2. A method for adapting a clock control loop, comprising the steps of:
digitally sampling a received data stream at predefined intervals to produce a data set;
estimating when logic transitions occur in the data set;
utilizing a digital filter for detecting a timing trend represented by the estimated logic transitions, wherein the timing trend is based on movement of the estimated logic transitions, wherein the digital filter is a state machine, wherein the digital filter includes a digital flywheel for providing timing trend data to a frequency adjustor in the absence of binary logic transitions over an extended period, wherein the digital filter controls loop gain by providing a variable response to varying degrees of long-term movement of detected edges, wherein if a trend is detected, the digital filter determines the direction and magnitude of the trend, wherein if an edge moves very little, the digital filter indicates little adjustment, and wherein an edge moves shows a trend with a larger movement, the digital filter indicates a larger adjustment, wherein when the digital filter detects long-term trends of edge movement, the digital filter sets a loop gain to remove any trends, and wherein the digital filter does not react to high-frequency changes in detected edges that are likely to be noise signals; and
utilizing the frequency adjustor for adjusting a frequency of the first clock so that the timing trend averages approximately zero over a plurality of logic transitions, wherein the frequency adjustor variably adjusts the frequency of the first clock at increasingly larger increments in response to increasingly larger magnitudes of the detected timing trend, wherein the frequency of the first clock approximates a frequency of a second clock, and wherein adjustment of the first clock enables deserialization of a received serial data stream transmitted using the second clock.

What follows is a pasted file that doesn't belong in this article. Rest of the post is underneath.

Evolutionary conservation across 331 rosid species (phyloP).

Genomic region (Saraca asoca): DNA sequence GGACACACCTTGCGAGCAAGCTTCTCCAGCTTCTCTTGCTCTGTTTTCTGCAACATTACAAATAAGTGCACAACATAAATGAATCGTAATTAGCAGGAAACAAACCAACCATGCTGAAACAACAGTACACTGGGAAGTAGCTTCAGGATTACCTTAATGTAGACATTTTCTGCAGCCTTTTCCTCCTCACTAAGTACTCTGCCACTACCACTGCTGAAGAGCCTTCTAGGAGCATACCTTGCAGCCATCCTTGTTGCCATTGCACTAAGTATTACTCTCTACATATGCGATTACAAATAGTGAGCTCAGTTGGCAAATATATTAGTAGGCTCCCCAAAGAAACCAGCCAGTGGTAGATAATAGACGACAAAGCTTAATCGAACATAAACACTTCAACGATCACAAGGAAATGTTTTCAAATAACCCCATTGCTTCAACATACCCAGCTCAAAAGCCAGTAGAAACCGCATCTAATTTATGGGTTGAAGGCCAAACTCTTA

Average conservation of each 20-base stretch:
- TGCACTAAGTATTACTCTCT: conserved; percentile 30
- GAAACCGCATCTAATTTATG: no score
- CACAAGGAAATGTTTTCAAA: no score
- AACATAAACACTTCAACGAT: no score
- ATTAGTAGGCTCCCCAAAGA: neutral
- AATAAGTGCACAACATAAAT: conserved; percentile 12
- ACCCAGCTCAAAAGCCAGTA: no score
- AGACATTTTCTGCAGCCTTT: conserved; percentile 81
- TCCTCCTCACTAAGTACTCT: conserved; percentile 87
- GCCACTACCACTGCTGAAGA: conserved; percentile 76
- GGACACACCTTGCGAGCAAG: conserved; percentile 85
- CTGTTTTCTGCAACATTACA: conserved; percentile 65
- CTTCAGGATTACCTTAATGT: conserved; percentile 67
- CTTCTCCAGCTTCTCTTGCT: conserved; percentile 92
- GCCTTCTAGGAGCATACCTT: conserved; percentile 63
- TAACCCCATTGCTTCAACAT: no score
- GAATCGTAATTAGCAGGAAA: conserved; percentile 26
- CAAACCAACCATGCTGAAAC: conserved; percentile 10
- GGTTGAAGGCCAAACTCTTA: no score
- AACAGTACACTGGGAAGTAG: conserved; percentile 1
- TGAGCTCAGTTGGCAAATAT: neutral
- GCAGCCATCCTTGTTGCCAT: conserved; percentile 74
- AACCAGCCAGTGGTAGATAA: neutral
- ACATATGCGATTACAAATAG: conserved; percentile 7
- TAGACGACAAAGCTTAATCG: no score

Description
FIELD OF THE INVENTION

The present invention relates generally to high-speed serial data communications, and more specifically to a digital adaptive control loop for controlling a frequency of a clock in a high-speed serial data receiver to match an embedded frequency in a received serial data stream.

BACKGROUND OF THE INVENTION

Phase-locked loops are well known analog systems for recovering clock timing or clock frequency control. As a data transmission speed of a serial data link between a transmitter in one system or subsystem and a receiver in another system or subsystem increases, data recovery becomes increasingly more difficult. Typically there is a local time reference (e.g., a first clock) used by the transmitter to send the data stream and a separate local time reference (e.g., a second clock) used by the receiver. Accurate data extraction depends upon matching the receiver clock to the transmitting clock, which becomes more difficult as clock speeds increase and the operational power of the transmitter and receiver decreases. Factors that make extraction difficult include clock jitter and noise. Even as clock designs improve to reduce jitter, the increase of the clock speed continues to make jitter a significant factor in data extraction. Further, low power operational modes of the subsystems and supply and/or substrate coupling of multiple analog clock recovery circuits make noise an additional important factor.